With Microsoft’s Kinect coming to Xbox 360 in less than a month, many people are looking beyond the gaming arena to see what kind of home automation and theater applications could be achieved with the technology. While the new Xbox 360 dashboard has apps like SkyPlayer, ESPN, and presumably in the near future Netflix, which allow you to browse your media with the wave of a hand, Microsoft’s Surface project, which you may have seen in a whole bunch of TV shows and movies, resembles a flatscreen TV used as a tabletop. Objects can be scanned in, documents opened, and photographs virtually passed from one person to another. The downside is that this experience is really intended for commercial applications, and runs in the neighborhood of $12,000.
Now here comes LightSpace, and this is where you can customize your home theater to an awesome degree. LightSpace analyzes a room with multiple 3D depth cameras just like Kinect, and can then alter the images it’s projecting so that you can wrap them around things in the room. That’s all well and good, but the kick here is that every single item projected can become interactive. Let’s say you’re watching an interactive episode of Star Trek and the Enterprise is being attacked by the Borg. The LCARS panels you’re projecting onto the pillar next to the couch as your Home Theater remote could automatically become Borg technology, and tapping the controls properly could allow you to sabotage the Borg systems along with the crew and help save the ship.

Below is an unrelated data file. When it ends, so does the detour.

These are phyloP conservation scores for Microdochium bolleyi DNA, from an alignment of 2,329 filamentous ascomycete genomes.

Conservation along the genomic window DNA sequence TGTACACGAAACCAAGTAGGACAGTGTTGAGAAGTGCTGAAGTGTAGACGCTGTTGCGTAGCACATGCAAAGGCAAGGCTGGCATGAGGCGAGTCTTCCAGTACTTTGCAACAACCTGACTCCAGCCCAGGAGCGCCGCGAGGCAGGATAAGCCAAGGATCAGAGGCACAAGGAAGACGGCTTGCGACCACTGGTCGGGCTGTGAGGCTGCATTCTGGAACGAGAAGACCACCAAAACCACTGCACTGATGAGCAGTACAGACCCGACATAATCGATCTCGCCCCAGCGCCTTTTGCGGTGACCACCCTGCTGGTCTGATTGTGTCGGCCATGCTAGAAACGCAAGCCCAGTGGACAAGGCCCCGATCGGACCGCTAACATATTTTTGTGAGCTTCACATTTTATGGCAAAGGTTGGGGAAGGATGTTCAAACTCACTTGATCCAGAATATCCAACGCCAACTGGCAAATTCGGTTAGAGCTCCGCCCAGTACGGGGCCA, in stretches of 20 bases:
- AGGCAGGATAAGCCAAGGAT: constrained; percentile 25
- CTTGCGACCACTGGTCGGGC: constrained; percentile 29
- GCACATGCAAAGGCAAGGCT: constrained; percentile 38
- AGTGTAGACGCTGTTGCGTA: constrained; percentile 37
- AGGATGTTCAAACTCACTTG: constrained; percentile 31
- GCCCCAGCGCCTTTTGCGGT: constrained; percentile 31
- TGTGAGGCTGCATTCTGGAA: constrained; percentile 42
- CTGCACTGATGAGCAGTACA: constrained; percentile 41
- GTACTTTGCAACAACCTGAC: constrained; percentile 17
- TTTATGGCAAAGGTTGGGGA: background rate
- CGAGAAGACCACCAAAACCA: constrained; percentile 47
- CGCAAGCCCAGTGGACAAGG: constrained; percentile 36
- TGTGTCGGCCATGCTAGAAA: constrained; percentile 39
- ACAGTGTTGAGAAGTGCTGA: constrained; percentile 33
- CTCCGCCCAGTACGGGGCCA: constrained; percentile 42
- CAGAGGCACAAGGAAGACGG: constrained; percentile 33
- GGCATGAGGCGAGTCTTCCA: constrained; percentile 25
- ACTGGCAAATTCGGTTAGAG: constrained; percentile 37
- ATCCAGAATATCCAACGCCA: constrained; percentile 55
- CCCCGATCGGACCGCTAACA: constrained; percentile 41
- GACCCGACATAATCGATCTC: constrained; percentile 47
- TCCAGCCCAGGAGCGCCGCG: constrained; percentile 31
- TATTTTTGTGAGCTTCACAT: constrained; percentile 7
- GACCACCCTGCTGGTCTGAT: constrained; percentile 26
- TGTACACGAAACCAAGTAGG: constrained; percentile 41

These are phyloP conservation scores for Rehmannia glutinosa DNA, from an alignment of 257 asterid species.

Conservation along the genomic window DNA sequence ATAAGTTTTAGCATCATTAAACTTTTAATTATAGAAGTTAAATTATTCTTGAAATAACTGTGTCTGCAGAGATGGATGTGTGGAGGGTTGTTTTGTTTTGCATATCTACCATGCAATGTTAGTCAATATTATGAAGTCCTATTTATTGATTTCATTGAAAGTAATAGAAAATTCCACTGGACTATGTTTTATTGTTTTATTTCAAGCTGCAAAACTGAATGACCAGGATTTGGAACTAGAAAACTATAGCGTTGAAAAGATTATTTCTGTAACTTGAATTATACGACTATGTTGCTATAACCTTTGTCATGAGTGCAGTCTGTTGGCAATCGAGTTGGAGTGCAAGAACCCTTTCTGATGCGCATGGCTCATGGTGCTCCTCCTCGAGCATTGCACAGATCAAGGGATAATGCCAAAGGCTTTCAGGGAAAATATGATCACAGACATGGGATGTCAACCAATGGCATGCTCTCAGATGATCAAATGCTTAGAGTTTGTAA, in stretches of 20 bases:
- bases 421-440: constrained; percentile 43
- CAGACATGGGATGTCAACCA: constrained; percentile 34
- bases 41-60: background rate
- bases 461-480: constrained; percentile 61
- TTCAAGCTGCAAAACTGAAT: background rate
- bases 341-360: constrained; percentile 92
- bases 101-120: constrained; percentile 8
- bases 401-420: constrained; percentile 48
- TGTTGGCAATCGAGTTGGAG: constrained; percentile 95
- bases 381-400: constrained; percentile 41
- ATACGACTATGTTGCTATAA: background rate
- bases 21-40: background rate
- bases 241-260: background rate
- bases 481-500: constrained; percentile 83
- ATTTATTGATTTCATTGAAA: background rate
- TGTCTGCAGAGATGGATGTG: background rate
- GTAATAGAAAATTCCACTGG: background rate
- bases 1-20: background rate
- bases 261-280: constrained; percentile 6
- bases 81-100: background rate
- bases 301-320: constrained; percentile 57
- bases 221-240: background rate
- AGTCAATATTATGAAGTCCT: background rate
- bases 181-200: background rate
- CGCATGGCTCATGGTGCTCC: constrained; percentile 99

The same things could be done with your lighting and heating system. Throw your floorplan to the main screen and then kill the kitchen light your forgot to turn off with a flick of a finger. Your wife likes it hot, but she’s upstairs. Group the first floor into a cluster and crank that AC up, without touching a single physical item. (Granted, you’ll need a home automation system controller backing all of this up.)
Given that Kinect is hitting shelves at $150, and this conceiveably could run on some pretty simple and inexpensive projectors, the commercial product that emerges from this project could be quite affordable, and even be built in a limited fashion into tomorrow’s cell phones.
Check out the demo video below, and I think you’ll see the potential to bring a whole new dimension to how we interact with our home entertainment systems, except for the first time with no wires, no clutter, and look ma, no hand(held)s.